An action RPG Maker game that needs a lot of improvement before it becomes worthwhile to buy.
Genre: RPG, Action
Publisher: Senpai Studios
Release date: 22 Aug, 2015
Secret Of Magia is an action RPG where you have to clear some dungeons and defeat the bosses in it. There are 4 dungeons and 5 boss fights for you to beat in this game that tries to imitate games in the classic era.
The game tends to have unnecessarily huge maps with nothing in it. Houses are very huge and placed very far from each other – it’s as if you are living in a giant village. Doing a full map exploration also takes too much time and doesn’t feel rewarding since there is hardly anything hidden that you can get from this. Most indoor maps also tend to look similar to each other – I even noticed one building that is a complete copy of each other.
The game tries to emulate the “story” from the classic games. The prologue reminds me of the old Zelda games where you are sent to the world with brief instructions, except that this time, some convenient memos will direct you where to go. There isn’t much story in the game and for an RPG Maker game, this makes it lost its value since most games tend to be similar.
One thing that I liked about the game is that it gives you freedom in exploration. There are 4 dungeons that you can tackle in any order that you want. However, the game’s poor design makes the players think that they must be completed in order, especially with the linear location and long backtracking that you must go through if you decide to leave the “first dungeon” for the last. Moreover, you also need to find a way to unlock all dungeons, which is impossible to do if you don’t know what you are doing.
Most features that are introduced in the game are very shallow. The tutorial covers a basic explanation about Hookshot, a skill that can be used to reach the other side of a cliff. However, there is only one area apart from the tutorial area where you can use this ability, making it useless. The same goes for the crafting system. Despite the game showing a promising concept of a simple “minigame” and crafting level, there is only one set of gears that you can use it for.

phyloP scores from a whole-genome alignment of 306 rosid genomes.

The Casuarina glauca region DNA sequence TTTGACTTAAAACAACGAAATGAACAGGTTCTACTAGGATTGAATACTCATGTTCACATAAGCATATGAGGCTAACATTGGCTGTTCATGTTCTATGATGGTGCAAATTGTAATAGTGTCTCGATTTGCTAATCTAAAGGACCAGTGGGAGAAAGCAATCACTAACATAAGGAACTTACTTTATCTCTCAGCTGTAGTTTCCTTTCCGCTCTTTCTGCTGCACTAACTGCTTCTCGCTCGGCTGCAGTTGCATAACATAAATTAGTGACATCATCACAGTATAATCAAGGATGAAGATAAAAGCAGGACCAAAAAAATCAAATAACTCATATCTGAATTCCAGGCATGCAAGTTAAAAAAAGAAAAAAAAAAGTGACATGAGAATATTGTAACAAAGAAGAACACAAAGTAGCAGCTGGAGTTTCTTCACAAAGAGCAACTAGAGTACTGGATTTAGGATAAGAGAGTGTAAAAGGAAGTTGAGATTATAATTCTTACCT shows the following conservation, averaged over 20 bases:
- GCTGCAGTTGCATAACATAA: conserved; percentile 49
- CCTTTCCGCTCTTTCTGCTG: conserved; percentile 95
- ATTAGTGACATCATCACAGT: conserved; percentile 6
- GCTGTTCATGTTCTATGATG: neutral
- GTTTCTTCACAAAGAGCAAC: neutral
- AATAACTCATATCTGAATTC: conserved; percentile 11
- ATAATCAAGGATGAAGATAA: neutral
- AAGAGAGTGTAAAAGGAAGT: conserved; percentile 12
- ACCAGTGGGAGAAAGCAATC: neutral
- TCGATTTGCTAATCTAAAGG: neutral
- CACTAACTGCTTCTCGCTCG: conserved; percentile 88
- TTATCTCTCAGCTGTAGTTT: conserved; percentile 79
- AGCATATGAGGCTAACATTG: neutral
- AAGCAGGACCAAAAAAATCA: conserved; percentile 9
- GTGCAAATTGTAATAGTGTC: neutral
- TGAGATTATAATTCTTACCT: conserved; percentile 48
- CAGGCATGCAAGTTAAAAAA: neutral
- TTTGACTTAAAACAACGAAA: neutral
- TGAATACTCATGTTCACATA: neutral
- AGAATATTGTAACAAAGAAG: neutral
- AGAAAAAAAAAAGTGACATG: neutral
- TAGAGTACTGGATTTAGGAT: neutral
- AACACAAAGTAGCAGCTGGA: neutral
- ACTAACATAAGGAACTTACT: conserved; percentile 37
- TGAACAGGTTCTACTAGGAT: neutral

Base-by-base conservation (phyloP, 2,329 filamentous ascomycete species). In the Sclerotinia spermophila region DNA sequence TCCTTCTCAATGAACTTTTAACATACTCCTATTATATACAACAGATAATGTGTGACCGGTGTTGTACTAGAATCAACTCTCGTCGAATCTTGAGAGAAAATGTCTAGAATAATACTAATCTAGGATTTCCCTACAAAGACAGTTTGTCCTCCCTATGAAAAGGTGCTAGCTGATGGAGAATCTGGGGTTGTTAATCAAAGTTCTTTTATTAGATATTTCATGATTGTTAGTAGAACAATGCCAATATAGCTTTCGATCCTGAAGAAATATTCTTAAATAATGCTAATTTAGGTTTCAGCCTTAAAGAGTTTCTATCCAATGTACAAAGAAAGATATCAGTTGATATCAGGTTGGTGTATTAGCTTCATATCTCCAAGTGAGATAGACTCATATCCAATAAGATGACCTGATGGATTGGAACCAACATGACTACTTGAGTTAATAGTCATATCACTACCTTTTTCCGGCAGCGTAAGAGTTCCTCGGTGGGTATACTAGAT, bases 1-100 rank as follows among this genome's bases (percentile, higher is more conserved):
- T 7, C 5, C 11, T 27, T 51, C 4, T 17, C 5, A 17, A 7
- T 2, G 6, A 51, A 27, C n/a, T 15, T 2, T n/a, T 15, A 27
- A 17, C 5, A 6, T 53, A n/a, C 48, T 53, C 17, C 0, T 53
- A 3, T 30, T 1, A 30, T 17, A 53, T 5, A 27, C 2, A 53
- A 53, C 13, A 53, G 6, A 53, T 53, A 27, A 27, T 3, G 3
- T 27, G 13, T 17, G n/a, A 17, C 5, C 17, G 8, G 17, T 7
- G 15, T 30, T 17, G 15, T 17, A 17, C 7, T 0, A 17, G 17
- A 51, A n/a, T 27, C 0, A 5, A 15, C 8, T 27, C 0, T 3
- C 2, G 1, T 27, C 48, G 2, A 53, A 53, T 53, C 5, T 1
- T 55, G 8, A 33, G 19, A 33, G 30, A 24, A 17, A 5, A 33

Enemies scale on level up, and it scales weirdly in this game. Instead of making them beatable in a less or equal number of attacks, they become stronger instead, requiring you to do more attacks to beat them. On top of that, they also have more damage, turning the seemingly-easy game into a difficult one. I ended up restarting the game because of this and tried not to defeat any enemies instead.
Although bosses have varied attack patterns, most of them can be defeated in the same way. Killing the bosses by spamming your attack button while tanking their damage is also possible at some point, especially if you use potions to beat them. There is one boss where you have to dodge its attack, but it soon becomes the same game of spamming your attack button after finding the perfect position to stand. All bosses feel very rigid and repetitive because of this and they don’t leave lasting impressions.
Length and Difficulty
The in-game clock states that I finished the game in ~1h. The game’s difficulty depends on your level, which will be easier the lower your level is. You also can spam potions to cheese the bosses – the game can generate an infinite amount of money for you to afford the potions through save-scumming.
Some exits are not obvious enough, making it hard to notice unless if you know what to expect. The game also tries to introduce more controls than necessary, making it confusing to remember all of them. Lastly, some minor bugs are available in the game, where you can pick up an infinite amount of key items from the ground and a quest giver that somehow changed in one of the quests.
Intel Core i5-9300H 2.40GHz, 8GB RAM, NVIDIA GeForce GTX 1650
Despite the huge map and odd intro, the game shows potential at first with its combat system. It was fun slashing the enemies and the additional controls makes me think that the combat will be complex at some point, revolving around these controls. However, it was soon ruined by the enemy scaling, which shouldn’t be there in the first place. Dungeons and combats also feel the same most of the time and the additional controls become useless since you hardly use them in the game. Moreover, the content between dungeons becomes shorter after each dungeon that the game just decided to place the last two dungeons next to each other. I don’t think it’s ready for a commercial release just yet and could benefit from some polishing.